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PFF Lists Steelers As Least ‘Complete’ Team Among All 14 Playoff Qualifiers

If there were ever an era of the NFL in which a team was able to build a true dynasty franchise with no weaknesses, that time has certainly expired in the age of the salary cap and unrestricted free agency. There are no ‘complete’ teams, even if some might not have one glaring, obvious weakness that is an Achilles’ heel.

But where do the Pittsburgh Steelers rank among the 14 teams who have qualified for the postseason this year? At 12-4 during the regular season, there were only a few teams who are in the tournament who finished with a better record, even without taking into consideration the fact that they rested started in the loss in the finale.

According to Pro Football Focus, the team does not fare well at all in this metric. In fact, they rank the Steelers 14th out of 14 in terms of completeness among the teams who will be participating in the postseason over the next several weeks. Ian Hartitz notes of the offense:


  • The only part of the Steelers offense that we can kinda sorta compliment is the offensive line. Even then, it’s tricky. This is the league’s second-worst offense in yards before contact per carry, and the only reason they rank first in pressure rate allowed is because Ben Roethlisberger is one of just 10 QBs with an average target depth under 7.5 yards.
  • No offense has been worse in EPA per run play than the Steelers. They somehow totaled just 32 rushes of 10-plus yards all season; nobody else finished with fewer than 34 such carries. None of the team’s RBs ranked inside the league’s top-40 players in yards after contact per carry among 128 players with at least 25 carries.

That doesn’t sound too great, nor surprising. Of course, we knew that the running game has not been good, although James Conner did have success with yardage after contact in the early portions of the season, so I’m a bit surprised he wasn’t in the top 40 there. As for the offensive line, we know that story as well, and Ben Roethlisberger’s quick release. On to the defensive observations:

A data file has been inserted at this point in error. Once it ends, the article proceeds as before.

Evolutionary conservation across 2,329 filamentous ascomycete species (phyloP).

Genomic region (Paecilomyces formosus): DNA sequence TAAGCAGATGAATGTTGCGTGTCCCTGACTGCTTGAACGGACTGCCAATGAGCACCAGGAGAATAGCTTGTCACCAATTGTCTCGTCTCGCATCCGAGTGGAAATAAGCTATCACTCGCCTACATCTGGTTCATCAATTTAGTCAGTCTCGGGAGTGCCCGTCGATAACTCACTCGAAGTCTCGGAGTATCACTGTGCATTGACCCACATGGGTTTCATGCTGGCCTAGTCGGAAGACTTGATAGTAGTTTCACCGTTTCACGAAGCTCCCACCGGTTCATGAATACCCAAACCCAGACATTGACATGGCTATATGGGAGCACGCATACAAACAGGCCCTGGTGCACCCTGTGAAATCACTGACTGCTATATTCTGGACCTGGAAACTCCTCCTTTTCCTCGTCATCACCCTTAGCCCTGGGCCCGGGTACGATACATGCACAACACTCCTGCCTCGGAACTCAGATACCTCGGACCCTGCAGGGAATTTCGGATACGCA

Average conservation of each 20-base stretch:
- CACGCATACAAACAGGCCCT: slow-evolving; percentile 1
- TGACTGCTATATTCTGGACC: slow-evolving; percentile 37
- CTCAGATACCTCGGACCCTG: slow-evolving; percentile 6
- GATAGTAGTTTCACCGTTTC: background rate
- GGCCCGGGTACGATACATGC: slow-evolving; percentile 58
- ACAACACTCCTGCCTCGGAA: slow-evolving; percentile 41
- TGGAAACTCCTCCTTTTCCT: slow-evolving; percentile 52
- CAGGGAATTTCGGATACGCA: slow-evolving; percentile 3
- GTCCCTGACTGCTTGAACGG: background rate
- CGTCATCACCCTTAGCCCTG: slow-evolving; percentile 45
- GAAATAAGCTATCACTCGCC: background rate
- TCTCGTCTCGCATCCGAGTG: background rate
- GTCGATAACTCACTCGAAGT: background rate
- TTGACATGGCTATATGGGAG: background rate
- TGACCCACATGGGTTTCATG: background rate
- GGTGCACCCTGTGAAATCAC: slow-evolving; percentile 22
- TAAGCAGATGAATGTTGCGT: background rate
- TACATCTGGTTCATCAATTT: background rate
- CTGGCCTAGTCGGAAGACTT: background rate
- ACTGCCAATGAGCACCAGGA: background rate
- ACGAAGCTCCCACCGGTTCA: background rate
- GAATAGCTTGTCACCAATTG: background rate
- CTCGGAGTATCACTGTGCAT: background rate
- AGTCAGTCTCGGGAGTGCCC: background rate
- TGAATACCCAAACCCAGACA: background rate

• This defense has gotten after opposing QBs at a historic rate all season long. Both T.J. Watt (73) and Stephon Tuitt (71) are two of just four players with at least 70 pressures. Cameron Heyward (62) isn’t too far behind. The reality that they’ve accomplished this without Bud Dupree (knee, IR) and Devin Bush (knee, IR) for most of the second half of the season has been even more impressive.
  • The Steelers rank 27th in missed tackle rate, but that’s likely more of a result of them being such an aggressive and blitz-happy unit. The larger cause for concern is their standing as the 22nd-ranked defense in yards after contact per carry. This defense didn’t allow an opposing offense to surpass 105 rushing yards in Weeks 1-7; there have been seven offenses to surpass 125 yards on the ground against the Steelers in 10 games since.

Like the offensive running game, the run defense has not been the same since the early portions of the season. Some of that has had to do with the availability of players—and Devin Bush is a very notable absence given that timeline—but they have to work with what they have, obviously.

And the Steelers will start out by playing one of the top rushing offenses in the league with Nick Chubb and Kareem Hunt in the backfield, against whom they just played and against whose defense they managed to rush for 85 yards.

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